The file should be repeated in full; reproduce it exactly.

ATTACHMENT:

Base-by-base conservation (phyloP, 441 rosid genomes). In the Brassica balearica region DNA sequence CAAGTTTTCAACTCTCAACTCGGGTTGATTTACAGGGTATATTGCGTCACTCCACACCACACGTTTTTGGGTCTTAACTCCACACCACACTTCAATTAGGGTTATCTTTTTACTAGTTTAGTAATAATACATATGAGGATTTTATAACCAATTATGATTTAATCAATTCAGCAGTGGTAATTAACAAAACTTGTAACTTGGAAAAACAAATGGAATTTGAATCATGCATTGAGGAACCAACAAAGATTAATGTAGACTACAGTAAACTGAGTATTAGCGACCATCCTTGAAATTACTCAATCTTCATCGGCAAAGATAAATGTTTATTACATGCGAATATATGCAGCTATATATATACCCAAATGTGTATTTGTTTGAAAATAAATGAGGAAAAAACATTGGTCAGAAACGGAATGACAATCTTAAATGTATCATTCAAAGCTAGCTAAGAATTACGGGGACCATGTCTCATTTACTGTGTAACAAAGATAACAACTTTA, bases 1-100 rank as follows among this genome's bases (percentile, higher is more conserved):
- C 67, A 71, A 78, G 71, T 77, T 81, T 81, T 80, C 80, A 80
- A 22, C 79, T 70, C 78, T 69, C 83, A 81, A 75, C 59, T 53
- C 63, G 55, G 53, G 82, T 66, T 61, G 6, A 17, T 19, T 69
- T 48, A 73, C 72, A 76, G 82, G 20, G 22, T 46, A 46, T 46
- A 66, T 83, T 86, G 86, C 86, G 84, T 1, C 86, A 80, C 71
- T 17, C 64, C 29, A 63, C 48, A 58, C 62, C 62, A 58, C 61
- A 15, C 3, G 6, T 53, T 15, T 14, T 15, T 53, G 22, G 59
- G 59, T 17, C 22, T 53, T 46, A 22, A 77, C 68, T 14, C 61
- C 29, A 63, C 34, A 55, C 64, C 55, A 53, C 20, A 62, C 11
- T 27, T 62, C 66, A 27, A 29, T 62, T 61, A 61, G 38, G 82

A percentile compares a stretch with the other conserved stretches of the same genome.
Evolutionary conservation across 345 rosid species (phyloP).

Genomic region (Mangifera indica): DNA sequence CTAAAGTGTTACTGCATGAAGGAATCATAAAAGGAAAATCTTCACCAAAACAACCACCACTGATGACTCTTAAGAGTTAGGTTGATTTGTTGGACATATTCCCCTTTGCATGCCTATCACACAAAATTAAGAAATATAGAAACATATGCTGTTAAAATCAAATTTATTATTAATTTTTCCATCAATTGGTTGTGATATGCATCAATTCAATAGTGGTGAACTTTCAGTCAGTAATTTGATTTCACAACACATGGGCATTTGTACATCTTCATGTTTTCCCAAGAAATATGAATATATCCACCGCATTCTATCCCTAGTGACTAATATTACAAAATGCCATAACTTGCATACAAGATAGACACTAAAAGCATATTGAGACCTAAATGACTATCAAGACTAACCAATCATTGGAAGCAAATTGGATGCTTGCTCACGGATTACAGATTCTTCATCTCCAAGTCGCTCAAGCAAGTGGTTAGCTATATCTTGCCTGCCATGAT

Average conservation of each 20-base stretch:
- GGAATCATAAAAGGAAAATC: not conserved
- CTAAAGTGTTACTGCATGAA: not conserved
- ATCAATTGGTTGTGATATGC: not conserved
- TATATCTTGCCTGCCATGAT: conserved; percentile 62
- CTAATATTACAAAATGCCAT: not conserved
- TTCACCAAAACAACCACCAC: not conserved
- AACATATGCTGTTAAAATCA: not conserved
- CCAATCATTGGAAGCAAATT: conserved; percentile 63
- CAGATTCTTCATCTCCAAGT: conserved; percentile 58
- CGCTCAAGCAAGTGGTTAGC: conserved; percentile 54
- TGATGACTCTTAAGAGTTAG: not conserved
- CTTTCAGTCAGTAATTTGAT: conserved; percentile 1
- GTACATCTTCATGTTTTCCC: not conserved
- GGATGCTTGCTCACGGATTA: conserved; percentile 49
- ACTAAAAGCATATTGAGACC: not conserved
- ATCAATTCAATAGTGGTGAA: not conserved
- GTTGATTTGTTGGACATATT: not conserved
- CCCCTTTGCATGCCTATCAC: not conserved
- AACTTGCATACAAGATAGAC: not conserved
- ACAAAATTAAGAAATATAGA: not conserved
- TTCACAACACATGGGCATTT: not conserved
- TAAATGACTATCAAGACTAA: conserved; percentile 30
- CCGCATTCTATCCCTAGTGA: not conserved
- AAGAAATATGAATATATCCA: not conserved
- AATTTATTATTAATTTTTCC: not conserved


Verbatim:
Base-by-base conservation (phyloP, 441 rosid genomes). In the Brassica balearica region DNA sequence CAAGTTTTCAACTCTCAACTCGGGTTGATTTACAGGGTATATTGCGTCACTCCACACCACACGTTTTTGGGTCTTAACTCCACACCACACTTCAATTAGGGTTATCTTTTTACTAGTTTAGTAATAATACATATGAGGATTTTATAACCAATTATGATTTAATCAATTCAGCAGTGGTAATTAACAAAACTTGTAACTTGGAAAAACAAATGGAATTTGAATCATGCATTGAGGAACCAACAAAGATTAATGTAGACTACAGTAAACTGAGTATTAGCGACCATCCTTGAAATTACTCAATCTTCATCGGCAAAGATAAATGTTTATTACATGCGAATATATGCAGCTATATATATACCCAAATGTGTATTTGTTTGAAAATAAATGAGGAAAAAACATTGGTCAGAAACGGAATGACAATCTTAAATGTATCATTCAAAGCTAGCTAAGAATTACGGGGACCATGTCTCATTTACTGTGTAACAAAGATAACAACTTTA, bases 1-100 rank as follows among this genome's bases (percentile, higher is more conserved):
- C 67, A 71, A 78, G 71, T 77, T 81, T 81, T 80, C 80, A 80
- A 22, C 79, T 70, C 78, T 69, C 83, A 81, A 75, C 59, T 53
- C 63, G 55, G 53, G 82, T 66, T 61, G 6, A 17, T 19, T 69
- T 48, A 73, C 72, A 76, G 82, G 20, G 22, T 46, A 46, T 46
- A 66, T 83, T 86, G 86, C 86, G 84, T 1, C 86, A 80, C 71
- T 17, C 64, C 29, A 63, C 48, A 58, C 62, C 62, A 58, C 61
- A 15, C 3, G 6, T 53, T 15, T 14, T 15, T 53, G 22, G 59
- G 59, T 17, C 22, T 53, T 46, A 22, A 77, C 68, T 14, C 61
- C 29, A 63, C 34, A 55, C 64, C 55, A 53, C 20, A 62, C 11
- T 27, T 62, C 66, A 27, A 29, T 62, T 61, A 61, G 38, G 82

A percentile compares a stretch with the other conserved stretches of the same genome.
Evolutionary conservation across 345 rosid species (phyloP).

Genomic region (Mangifera indica): DNA sequence CTAAAGTGTTACTGCATGAAGGAATCATAAAAGGAAAATCTTCACCAAAACAACCACCACTGATGACTCTTAAGAGTTAGGTTGATTTGTTGGACATATTCCCCTTTGCATGCCTATCACACAAAATTAAGAAATATAGAAACATATGCTGTTAAAATCAAATTTATTATTAATTTTTCCATCAATTGGTTGTGATATGCATCAATTCAATAGTGGTGAACTTTCAGTCAGTAATTTGATTTCACAACACATGGGCATTTGTACATCTTCATGTTTTCCCAAGAAATATGAATATATCCACCGCATTCTATCCCTAGTGACTAATATTACAAAATGCCATAACTTGCATACAAGATAGACACTAAAAGCATATTGAGACCTAAATGACTATCAAGACTAACCAATCATTGGAAGCAAATTGGATGCTTGCTCACGGATTACAGATTCTTCATCTCCAAGTCGCTCAAGCAAGTGGTTAGCTATATCTTGCCTGCCATGAT

Average conservation of each 20-base stretch:
- GGAATCATAAAAGGAAAATC: not conserved
- CTAAAGTGTTACTGCATGAA: not conserved
- ATCAATTGGTTGTGATATGC: not conserved
- TATATCTTGCCTGCCATGAT: conserved; percentile 62
- CTAATATTACAAAATGCCAT: not conserved
- TTCACCAAAACAACCACCAC: not conserved
- AACATATGCTGTTAAAATCA: not conserved
- CCAATCATTGGAAGCAAATT: conserved; percentile 63
- CAGATTCTTCATCTCCAAGT: conserved; percentile 58
- CGCTCAAGCAAGTGGTTAGC: conserved; percentile 54
- TGATGACTCTTAAGAGTTAG: not conserved
- CTTTCAGTCAGTAATTTGAT: conserved; percentile 1
- GTACATCTTCATGTTTTCCC: not conserved
- GGATGCTTGCTCACGGATTA: conserved; percentile 49
- ACTAAAAGCATATTGAGACC: not conserved
- ATCAATTCAATAGTGGTGAA: not conserved
- GTTGATTTGTTGGACATATT: not conserved
- CCCCTTTGCATGCCTATCAC: not conserved
- AACTTGCATACAAGATAGAC: not conserved
- ACAAAATTAAGAAATATAGA: not conserved
- TTCACAACACATGGGCATTT: not conserved
- TAAATGACTATCAAGACTAA: conserved; percentile 30
- CCGCATTCTATCCCTAGTGA: not conserved
- AAGAAATATGAATATATCCA: not conserved
- AATTTATTATTAATTTTTCC: not conserved